FOR IMMEDIATE RELEASE
Pace University’s Seidenberg School becomes first academic institution on eastern seaboard to prepare software engineers for IEEE Computer Society certification exam.
New York, NY – January 10, 2011 — Only 32 percent of all computing projects “are delivered on time, on budget and with required features and functions,” according to a 2009 report by the Standish Group, an industry consulting firm. Some 24 percent “are cancelled prior to completion or delivered and never used.”
Better software engineering is the solution to this problem, and a rapidly emerging way to improve it is for software engineers to become certified via a standard exam, much the way engineers are certified in older disciplines like electrical and mechanical engineering.
To accelerate that trend, Pace University’s Seidenberg School of Computer Science and Information Systems now has become the first academic institution on the US eastern seaboard to offer students in Software Development and Engineering a rigorous program of preparation leading to certification as Certified Software Development Associates (CSDAs).
The CSDA, designed for entry-level software developers, was launched by the IEEE Computer Society in May 2008 to provide computer science and software engineering students their first credential toward a solid career foundation as a software development practitioner.
Beginning this fall, all Pace software engineering students will be required to take a course in Contemporary Software Engineering Theory and Practice as a core requirement in preparation for the exam. Students then will decide if they want to sit for the test, which will be given at an independent testing site. Under an arrangement with the IEEE Computer Society, Pace students will receive a 50 percent discount on the $400 examination fee.
Information is at www.seidenberg.pace.edu/sde or 212-346-1531.
Employers’ preference for workers with the certification is rising in step with the demand for software engineers. According to the U.S. Bureau of Labor Statistics, through 2018 software engineering will continue to be among the fastest-growing occupations requiring a bachelor’s degree or higher, with demand rising 30 percent.
In Manhattan and Westchester counties of New York State, according to the latest Pace/SkillPROOF IT Index, known as the PSII, which measures demand for various computing jobs, over the last year demand for software engineers rose 240 percent, surpassing even the pre-recession level of 2005.
“Sophisticated software now ranges from life- and mission-critical systems to recreational games,” said Sotirios Skevoulis, PhD, chair of Pace’s software engineering program. “Worldwide, the heightened importance of software has created the need for a well-educated and highly specialized workforce to design, implement and maintain it.”
He added, “Seidenberg was one of the first computing schools to bring hardware and software under one roof. Our experience tells us that for an economy increasingly based on high quality software, this kind of response is urgent.”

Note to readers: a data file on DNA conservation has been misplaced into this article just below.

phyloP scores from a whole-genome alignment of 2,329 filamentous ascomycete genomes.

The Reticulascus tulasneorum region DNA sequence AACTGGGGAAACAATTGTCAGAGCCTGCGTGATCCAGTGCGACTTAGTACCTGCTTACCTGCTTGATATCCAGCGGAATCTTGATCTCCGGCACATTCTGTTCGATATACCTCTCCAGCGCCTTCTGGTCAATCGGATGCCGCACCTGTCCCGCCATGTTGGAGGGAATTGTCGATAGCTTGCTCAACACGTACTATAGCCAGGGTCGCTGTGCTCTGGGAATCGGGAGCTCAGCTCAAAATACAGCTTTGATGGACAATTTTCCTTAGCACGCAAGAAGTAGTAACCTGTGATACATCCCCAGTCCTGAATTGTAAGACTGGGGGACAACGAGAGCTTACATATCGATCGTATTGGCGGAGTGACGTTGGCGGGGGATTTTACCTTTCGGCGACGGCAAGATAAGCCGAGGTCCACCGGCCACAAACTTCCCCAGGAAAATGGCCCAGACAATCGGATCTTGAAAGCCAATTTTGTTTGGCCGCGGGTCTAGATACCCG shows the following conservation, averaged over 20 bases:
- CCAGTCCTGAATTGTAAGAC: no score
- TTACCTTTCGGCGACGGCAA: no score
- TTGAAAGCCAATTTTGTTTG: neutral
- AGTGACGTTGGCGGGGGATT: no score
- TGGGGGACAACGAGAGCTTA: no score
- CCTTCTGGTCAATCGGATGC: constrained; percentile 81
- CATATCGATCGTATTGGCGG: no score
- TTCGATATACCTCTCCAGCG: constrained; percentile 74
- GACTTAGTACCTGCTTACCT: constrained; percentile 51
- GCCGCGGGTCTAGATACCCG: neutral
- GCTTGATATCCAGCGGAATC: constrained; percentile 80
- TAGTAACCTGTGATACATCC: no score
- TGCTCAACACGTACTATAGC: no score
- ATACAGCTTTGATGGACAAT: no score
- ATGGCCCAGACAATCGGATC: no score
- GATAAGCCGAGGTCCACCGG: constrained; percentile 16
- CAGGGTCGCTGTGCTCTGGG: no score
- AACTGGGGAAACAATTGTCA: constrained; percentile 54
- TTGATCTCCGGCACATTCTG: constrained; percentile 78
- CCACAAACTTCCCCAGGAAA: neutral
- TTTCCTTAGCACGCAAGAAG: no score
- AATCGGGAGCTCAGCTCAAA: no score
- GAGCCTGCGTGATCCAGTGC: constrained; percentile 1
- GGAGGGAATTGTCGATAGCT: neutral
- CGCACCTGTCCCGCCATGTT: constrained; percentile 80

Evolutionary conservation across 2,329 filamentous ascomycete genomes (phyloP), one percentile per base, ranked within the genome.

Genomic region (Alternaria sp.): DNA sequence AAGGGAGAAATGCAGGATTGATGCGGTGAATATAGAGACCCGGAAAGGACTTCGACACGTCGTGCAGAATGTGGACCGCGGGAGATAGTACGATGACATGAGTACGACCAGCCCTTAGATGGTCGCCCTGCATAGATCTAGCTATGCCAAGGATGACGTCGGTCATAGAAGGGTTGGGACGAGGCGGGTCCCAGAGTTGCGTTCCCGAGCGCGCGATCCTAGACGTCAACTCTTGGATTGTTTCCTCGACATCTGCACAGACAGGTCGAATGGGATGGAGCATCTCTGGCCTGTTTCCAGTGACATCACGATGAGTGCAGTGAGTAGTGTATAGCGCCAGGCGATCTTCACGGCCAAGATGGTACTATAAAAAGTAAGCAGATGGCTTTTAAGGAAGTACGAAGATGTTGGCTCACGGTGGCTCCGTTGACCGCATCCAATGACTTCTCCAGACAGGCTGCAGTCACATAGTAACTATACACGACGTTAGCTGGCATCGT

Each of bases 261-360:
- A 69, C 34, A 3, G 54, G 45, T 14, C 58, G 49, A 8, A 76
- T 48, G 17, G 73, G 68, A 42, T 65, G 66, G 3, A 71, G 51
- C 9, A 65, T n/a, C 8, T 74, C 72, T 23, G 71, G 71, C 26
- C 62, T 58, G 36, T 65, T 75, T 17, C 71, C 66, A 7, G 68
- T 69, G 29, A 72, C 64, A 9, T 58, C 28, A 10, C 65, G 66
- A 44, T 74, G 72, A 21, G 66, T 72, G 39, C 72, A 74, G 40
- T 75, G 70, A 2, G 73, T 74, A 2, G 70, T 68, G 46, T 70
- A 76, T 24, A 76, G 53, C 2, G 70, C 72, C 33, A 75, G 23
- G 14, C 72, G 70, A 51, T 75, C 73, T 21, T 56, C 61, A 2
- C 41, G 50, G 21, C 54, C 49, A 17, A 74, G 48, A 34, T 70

“The Seidenberg School provides professional education in the computing disciplines, and working with the IEEE Computer Society, as well as other professional societies, is a way in which we refresh our curricula,” according to Constance A. Knapp, Interim Dean of the School.
For 104 years Pace has produced thinking professionals by providing high quality education for the professions on a firm base of liberal learning amid the advantages of the New York metropolitan area. A private university, it has campuses in New York City and Westchester County, New York, enrolling nearly 13,000 students in bachelor’s, master’s, and doctoral programs in its Lubin School of Business, Dyson College of Arts and Sciences, Lienhard School of Nursing, School of Education, School of Law, and Seidenberg School of Computer Science and Information Systems. www.pace.edu .
About the IEEE Computer Society
With nearly 85,000 members, the IEEE Computer Society is the world’s leading organization of computing professionals. Founded in 1946, and the largest of IEEE’s 38 societies, the Computer Society is dedicated to advancing the theory and application of computing and information technology.
The Computer Society serves the information and career-development needs of today’s computing researchers and professionals with books, conferences, conference publications, magazines, online courses, software development certifications, standards, and technical journals. The redesigned www.computer.org offers a rich repository of online content and tools, from Computing Now, which provides free articles and multimedia content, to the Build Your Career career-development site, and the e-Learning Campus, where members can access more than 3,000 online courses and 600 online books.
The Computer Society’s Certified Software Development Professional (CSDP) program for mid-career professionals and Certified Software Development Associate (CSDA) credential for recent college graduates confirm the skill and knowledge of those working in the field. The Computer Society is also the producer of the Guide to the Software Engineering Body of Knowledge.
Known worldwide for its computer-standards activities, the Computer Society promotes an active exchange of ideas and technological innovation among members and technology companies producing today’s innovative products and services.
Media contact: Bill Caldwell, Pace University, 212-346-1597, email@example.com